Using digital devices, such as smartphones, could help improve memory skills rather than causing people to become lazy or forgetful, finds a new study led by UCL researchers.
The research, published in Journal of Experimental Psychology: General, showed that digital devices help people to store and remember very important information. This, in turn, frees up their memory to recall additional less important things.
Neuroscientists have previously expressed concerns that the overuse of technology could result in the breakdown of cognitive abilities and cause “digital dementia.”
However, the findings show that using a digital device as external memory not only helps people to remember the information saved into the device, but it also helps them to remember unsaved information too.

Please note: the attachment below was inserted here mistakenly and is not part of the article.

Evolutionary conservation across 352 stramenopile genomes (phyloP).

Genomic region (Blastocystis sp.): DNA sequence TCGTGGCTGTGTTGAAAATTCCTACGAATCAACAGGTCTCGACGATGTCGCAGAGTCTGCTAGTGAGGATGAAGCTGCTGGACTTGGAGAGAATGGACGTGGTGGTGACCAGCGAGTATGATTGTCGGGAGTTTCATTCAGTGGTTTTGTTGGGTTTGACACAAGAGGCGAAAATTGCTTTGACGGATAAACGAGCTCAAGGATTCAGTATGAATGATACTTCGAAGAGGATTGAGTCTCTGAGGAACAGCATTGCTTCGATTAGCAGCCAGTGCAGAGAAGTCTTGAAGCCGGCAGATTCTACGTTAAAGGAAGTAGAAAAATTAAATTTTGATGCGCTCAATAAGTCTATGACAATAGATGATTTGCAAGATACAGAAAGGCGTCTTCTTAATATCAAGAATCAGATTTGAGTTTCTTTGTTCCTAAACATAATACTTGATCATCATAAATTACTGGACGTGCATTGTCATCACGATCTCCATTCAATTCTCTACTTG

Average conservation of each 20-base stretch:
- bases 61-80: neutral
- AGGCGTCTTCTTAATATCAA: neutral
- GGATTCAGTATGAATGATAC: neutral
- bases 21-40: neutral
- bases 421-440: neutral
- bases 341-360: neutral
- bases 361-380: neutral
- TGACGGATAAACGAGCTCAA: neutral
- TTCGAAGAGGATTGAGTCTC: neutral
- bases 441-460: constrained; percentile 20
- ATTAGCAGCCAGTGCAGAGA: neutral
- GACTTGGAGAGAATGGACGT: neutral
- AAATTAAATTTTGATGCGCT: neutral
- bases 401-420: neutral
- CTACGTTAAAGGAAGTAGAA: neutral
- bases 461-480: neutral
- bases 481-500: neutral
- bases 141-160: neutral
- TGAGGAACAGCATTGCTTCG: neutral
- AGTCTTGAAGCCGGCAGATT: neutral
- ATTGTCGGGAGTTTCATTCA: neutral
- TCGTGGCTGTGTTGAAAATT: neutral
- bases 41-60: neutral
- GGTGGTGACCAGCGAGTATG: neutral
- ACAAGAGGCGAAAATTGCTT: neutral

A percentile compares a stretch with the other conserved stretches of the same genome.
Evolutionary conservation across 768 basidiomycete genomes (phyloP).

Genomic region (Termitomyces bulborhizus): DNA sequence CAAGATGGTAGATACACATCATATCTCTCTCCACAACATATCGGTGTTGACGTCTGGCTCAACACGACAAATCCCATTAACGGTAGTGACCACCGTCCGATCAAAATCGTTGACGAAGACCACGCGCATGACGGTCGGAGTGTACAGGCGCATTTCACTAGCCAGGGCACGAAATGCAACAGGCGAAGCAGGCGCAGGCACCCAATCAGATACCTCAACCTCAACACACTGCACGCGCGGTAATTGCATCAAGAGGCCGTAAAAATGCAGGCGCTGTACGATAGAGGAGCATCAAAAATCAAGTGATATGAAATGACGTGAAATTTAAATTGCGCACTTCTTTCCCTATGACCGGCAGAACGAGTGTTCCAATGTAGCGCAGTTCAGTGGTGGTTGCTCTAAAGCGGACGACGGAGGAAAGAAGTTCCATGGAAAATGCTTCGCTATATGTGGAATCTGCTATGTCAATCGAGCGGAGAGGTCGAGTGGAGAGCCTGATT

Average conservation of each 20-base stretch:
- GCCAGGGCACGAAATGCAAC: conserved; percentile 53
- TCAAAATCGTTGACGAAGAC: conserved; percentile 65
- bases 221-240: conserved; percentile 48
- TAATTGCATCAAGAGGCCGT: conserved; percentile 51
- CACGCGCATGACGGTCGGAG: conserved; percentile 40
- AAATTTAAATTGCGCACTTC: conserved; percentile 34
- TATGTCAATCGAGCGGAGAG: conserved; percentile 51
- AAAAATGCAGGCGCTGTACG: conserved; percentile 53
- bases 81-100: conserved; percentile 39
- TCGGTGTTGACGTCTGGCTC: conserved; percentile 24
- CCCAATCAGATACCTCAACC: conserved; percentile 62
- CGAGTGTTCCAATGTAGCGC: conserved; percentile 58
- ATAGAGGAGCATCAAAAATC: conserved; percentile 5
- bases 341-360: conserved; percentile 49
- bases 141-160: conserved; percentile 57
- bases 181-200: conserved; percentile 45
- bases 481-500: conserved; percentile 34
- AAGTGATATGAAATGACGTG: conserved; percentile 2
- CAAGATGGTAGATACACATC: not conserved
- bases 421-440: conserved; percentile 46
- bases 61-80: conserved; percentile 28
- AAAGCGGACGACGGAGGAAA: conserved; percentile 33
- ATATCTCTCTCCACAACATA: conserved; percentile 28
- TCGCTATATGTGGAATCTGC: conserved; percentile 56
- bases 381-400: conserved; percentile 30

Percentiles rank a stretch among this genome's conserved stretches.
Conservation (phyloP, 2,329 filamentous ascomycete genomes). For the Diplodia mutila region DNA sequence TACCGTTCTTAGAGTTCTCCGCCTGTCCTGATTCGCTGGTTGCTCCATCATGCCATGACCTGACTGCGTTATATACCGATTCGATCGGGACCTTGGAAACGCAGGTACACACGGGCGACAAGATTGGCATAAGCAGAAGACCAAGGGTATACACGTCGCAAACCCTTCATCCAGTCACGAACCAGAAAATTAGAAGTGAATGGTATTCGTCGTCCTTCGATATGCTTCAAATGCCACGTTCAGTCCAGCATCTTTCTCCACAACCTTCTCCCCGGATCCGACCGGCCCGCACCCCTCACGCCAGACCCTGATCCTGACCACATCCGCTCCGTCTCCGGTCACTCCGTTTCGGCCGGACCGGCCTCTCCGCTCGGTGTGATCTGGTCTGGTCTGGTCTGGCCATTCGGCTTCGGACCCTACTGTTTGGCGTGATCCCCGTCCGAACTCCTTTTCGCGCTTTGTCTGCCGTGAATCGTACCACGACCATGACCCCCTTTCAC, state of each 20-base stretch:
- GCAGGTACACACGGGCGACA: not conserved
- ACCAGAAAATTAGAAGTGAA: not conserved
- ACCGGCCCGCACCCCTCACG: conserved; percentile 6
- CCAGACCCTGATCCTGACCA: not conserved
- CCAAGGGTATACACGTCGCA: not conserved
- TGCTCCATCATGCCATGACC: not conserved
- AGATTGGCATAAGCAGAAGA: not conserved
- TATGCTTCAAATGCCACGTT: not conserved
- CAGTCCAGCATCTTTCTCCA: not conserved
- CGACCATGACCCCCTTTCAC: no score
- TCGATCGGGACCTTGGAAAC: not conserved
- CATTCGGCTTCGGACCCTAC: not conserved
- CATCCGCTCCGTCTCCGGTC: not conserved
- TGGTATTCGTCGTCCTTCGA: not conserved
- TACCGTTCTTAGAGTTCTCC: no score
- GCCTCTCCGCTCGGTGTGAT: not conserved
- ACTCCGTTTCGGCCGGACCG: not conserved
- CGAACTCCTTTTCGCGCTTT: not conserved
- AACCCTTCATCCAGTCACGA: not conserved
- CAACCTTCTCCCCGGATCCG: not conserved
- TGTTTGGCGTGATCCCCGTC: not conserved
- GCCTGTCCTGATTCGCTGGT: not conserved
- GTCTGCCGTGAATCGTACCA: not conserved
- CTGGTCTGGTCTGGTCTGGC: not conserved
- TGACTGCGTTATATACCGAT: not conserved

To demonstrate this, researchers developed a memory task to be played on a touchscreen digital tablet or computer. The test was undertaken by 158 volunteers aged between 18 and 71.
Participants were shown up to 12 numbered circles on the screen, and had to remember to drag some of these to the left and some to the right. The number of circles that they remembered to drag to the correct side determined their pay at the end of the experiment. One side was designated ‘high value’, meaning that remembering to drag a circle to this side was worth 10 times as much money as remembering to drag a circle to the other ‘low value’ side.
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